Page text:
Terry took a question from one of the younger audience members – not DS-10 of course, whose conversation at the time was limited to ‘Digger’, ‘Tit-rings’ (which was how she pronounced ‘Tinky Winky’ from the Teletubbies) and ‘Towel’ (which was actually ‘Kyle’ from South Park). The question from the more expressive young audience member was: “What advice would you give to anyone wanting to be a science fiction or fantasy author?”

Terry’s thoughts on this were strong.

“Don’t read too many books already published in your chosen genre. You don’t want to be writing imitations of what’s already out there. Read geography. Read history books. Read about science.”

…Research how worlds function, what shapes them, geologically and politically. How they progress through technology and learning, arts and culture.

It was this answer that stuck with me as I headed home, while DS-10 discovered the joy of playing lucky-dip in other people’s pockets on the London Underground, then completely charmed an elderly couple in the train seat opposite, on the long journey back to Hastings.

When I read SF/fantasy, I want that world to be somewhere real I can picture – whether it’s the likes of Greg Bear taking you on a new physiological journey in the familiar world (Blood Music) or humanity as we (sort of) know it living in an extraordinary one (The Discworld series). So definitely, don’t throw out the laws of physics and chemistry, or natural history, and think you’ll get somewhere starting from scratch. You’ll either make too much work for yourself and the readers, by re-inventing everything from the ground up (no stone or S’mak!abl! left unturned), or you’ll gloss over what could be fascinating detail by talking to the readers as if everyone in the real world already grows their own Fnargle and participates in the Great Wibbly Jai Ho before bedtime.

It’s also easy to make the same mistake with character names. An unusual name is not a qualification. Calling your lead character ‘Stumpy Jack’ or ‘Great Wizard Shazam’ is no excuse for skimping on personality traits. Considering that he’ll just be known as ‘Jack’ or ‘Shaz’ to his friends, you’ll need to find some things that those friends will have intimate knowledge of about him – not just that he has a stump, or is a Great Wizard. The same goes for Fantasy stories, where the character’s parents have forgotten to put the vowels on their birth certificate. If your reader is mentally tripping over the name Knrrph’vngyllr’kk every time it appears in the narrative, it slows down reading enjoyment, and just like the Great Stumpy Wizard examples above, it’s not a qualification either – you’ve still got to give the awesome Knrrph’vngyllr’kk a sparkling personality. I would say, as a rule of thumb, never give your charismatic hero a name that his love interest is unable to shout out ecstatically in bed without sounding as though she’s inhaled a pillow-feather.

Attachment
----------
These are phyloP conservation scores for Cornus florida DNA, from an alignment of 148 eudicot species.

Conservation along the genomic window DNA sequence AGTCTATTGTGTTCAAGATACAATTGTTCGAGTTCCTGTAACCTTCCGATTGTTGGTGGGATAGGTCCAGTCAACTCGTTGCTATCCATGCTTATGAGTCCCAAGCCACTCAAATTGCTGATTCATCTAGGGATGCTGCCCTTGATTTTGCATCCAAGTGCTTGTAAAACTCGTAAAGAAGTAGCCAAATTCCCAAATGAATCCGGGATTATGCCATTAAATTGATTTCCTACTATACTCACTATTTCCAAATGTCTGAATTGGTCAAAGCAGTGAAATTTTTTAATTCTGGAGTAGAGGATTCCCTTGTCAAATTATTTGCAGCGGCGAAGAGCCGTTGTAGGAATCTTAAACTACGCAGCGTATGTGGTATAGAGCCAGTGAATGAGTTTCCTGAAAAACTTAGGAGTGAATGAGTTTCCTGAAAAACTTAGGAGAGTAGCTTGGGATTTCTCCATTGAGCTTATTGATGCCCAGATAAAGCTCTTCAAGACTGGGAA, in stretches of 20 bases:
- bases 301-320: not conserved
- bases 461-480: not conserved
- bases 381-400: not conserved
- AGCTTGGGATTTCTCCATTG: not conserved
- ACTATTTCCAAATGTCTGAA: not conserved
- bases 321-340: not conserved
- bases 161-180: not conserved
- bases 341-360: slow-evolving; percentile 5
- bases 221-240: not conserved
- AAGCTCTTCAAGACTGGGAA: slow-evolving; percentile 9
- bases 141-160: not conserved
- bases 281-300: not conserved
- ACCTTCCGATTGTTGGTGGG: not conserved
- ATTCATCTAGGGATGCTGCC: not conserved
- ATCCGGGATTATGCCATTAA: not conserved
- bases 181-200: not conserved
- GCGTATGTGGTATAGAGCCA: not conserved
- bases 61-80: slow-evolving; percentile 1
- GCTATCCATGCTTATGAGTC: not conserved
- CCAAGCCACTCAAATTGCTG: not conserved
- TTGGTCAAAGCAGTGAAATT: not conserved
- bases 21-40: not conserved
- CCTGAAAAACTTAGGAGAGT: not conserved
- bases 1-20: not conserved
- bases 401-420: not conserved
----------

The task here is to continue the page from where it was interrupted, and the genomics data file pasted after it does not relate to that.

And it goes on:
So anyway, ever since, I’ve applied the academic research idea to writing all fiction. I sort of write about the real world, but at the same time sort of don’t – my worlds hover between extremes of reality and SF/fantasy, and SF/fantasy is where my own evolution into becoming a writer started, so it wouldn’t surprise me to find myself going full circle eventually. I’ve read so many textbooks it shows – one of my novels has been tagged ‘self-help’ already, no doubt from the amount of psychology I read up on, over about fifteen years of its development. I even added an ‘academic and popular references’ bibliography to my latest version of it on Kindle, because I felt the research deserved the credit for a lot of my character’s make-up (and my own progress, while doing the research – power of the object over the observer).

You can always learn new things, and get excited about learning new things. And at the end of the day, if you’re writing SF and Fantasy, that’s what you want your readers to experience, when reading your books. Give them your enthusiasm for what you learn, and what you want to show them of your own insights through learning. Because that’s where your originality lies – in your own inner journey.

L xxxx

http://terrypratchett.co.uk